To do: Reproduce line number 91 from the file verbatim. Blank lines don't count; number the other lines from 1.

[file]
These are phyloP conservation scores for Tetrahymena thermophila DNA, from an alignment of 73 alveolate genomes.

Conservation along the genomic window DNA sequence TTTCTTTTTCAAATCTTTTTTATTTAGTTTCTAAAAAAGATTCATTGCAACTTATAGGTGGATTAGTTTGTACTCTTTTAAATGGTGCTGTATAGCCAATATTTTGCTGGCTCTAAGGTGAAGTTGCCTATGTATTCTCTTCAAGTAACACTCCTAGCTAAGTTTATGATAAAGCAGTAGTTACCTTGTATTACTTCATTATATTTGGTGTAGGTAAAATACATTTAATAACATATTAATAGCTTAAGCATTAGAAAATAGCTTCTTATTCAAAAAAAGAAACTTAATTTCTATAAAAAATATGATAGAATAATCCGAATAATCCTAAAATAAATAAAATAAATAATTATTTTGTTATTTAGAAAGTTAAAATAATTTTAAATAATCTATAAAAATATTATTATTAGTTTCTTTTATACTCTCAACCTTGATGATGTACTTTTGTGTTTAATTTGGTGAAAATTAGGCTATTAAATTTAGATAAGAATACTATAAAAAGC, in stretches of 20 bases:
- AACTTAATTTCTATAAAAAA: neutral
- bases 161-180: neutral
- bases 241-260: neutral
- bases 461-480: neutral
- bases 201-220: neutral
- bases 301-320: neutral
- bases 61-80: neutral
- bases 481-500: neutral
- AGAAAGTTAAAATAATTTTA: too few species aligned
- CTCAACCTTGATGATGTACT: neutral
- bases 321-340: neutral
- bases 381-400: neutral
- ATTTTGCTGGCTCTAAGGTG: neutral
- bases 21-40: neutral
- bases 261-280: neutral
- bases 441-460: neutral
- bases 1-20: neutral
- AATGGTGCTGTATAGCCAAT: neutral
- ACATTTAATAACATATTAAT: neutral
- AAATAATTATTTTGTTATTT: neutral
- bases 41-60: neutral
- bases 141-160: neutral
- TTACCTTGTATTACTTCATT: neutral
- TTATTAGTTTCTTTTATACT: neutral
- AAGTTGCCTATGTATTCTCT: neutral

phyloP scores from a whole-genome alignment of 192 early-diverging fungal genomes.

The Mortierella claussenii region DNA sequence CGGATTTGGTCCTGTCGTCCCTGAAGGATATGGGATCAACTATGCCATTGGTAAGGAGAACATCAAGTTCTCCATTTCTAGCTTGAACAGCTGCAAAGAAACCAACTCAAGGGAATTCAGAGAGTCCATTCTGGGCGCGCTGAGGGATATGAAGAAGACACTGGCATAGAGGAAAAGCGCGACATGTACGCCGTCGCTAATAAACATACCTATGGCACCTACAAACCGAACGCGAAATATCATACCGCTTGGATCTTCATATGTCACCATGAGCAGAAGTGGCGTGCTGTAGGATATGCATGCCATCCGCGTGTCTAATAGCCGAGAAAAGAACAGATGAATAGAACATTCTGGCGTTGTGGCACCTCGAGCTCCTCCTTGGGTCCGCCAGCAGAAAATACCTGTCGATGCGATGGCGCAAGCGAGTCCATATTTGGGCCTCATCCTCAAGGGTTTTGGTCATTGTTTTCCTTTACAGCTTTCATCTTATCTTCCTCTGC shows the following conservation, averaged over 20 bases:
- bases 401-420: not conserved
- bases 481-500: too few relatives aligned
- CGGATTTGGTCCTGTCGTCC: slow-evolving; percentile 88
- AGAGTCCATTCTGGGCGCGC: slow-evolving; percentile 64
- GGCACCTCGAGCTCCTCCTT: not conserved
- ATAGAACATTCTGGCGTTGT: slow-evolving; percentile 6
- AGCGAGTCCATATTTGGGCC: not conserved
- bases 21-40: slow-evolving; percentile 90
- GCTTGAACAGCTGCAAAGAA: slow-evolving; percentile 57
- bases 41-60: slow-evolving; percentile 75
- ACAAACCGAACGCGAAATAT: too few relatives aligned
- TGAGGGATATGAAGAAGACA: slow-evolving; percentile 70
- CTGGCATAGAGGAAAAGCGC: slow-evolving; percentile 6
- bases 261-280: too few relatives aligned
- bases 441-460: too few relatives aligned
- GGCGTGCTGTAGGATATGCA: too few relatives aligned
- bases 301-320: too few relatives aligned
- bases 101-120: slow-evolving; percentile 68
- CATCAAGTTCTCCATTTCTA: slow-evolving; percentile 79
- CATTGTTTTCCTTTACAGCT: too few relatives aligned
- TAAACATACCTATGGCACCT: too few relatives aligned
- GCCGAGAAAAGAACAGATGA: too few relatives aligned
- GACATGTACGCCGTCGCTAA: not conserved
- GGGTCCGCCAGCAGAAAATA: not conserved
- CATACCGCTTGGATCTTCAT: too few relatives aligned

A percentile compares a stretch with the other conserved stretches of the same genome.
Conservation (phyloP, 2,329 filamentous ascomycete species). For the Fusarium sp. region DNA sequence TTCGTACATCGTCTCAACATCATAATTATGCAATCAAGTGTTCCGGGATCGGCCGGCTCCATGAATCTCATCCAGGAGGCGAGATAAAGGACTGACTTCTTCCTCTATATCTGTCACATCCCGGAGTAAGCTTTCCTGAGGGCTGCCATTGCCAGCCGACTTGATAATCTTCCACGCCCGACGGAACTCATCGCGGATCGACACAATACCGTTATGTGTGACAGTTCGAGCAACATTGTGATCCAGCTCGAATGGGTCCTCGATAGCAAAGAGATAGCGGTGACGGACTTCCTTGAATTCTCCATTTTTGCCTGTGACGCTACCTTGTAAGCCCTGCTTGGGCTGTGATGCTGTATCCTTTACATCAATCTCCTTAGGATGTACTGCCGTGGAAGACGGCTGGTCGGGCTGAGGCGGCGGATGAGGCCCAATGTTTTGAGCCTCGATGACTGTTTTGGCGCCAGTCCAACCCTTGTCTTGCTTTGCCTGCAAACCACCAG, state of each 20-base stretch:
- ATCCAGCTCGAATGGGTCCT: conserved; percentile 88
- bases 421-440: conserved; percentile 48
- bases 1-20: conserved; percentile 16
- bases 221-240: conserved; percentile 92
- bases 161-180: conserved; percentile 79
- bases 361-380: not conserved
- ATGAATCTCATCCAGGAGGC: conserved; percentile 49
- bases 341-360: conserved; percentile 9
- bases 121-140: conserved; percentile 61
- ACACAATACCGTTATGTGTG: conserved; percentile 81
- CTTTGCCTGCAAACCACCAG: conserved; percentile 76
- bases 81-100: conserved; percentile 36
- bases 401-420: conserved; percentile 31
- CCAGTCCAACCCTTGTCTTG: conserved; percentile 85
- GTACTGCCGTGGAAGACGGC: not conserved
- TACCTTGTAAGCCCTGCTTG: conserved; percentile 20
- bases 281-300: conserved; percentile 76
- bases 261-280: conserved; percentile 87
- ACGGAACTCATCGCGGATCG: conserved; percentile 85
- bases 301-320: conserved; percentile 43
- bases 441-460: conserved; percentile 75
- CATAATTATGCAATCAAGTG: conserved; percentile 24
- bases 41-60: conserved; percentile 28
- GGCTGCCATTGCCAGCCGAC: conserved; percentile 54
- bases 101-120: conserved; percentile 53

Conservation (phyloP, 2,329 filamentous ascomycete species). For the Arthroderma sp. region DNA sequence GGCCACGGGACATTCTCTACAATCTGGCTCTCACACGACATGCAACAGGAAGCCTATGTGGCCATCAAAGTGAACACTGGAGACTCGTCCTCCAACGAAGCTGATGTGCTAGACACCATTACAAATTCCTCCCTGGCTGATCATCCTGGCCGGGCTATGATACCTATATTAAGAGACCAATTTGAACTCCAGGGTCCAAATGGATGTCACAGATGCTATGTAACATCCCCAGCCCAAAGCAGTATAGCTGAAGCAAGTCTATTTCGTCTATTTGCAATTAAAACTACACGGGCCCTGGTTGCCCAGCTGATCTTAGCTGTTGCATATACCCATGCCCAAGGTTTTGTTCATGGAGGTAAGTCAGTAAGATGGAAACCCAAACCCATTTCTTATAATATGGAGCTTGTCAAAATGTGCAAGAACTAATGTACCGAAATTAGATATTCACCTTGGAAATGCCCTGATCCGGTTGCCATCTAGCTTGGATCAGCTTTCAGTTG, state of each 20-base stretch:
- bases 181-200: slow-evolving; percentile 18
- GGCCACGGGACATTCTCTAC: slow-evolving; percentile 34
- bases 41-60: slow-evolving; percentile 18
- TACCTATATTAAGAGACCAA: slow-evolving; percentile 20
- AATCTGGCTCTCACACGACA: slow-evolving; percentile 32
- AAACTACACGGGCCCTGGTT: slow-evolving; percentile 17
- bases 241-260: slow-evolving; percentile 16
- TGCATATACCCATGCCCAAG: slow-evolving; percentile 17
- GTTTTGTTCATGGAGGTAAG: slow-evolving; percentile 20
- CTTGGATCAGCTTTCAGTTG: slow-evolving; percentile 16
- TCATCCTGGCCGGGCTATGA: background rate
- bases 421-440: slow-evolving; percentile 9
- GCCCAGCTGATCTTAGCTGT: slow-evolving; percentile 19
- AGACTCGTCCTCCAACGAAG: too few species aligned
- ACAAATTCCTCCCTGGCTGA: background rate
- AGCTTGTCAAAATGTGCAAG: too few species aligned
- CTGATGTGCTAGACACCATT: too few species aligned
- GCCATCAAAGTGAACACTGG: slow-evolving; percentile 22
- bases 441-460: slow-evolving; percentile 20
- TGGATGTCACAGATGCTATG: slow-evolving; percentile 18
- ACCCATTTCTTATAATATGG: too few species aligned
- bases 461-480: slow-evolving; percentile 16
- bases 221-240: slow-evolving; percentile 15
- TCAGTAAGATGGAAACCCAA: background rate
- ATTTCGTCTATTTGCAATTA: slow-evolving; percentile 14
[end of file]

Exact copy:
- GTTTTGTTCATGGAGGTAAG: slow-evolving; percentile 20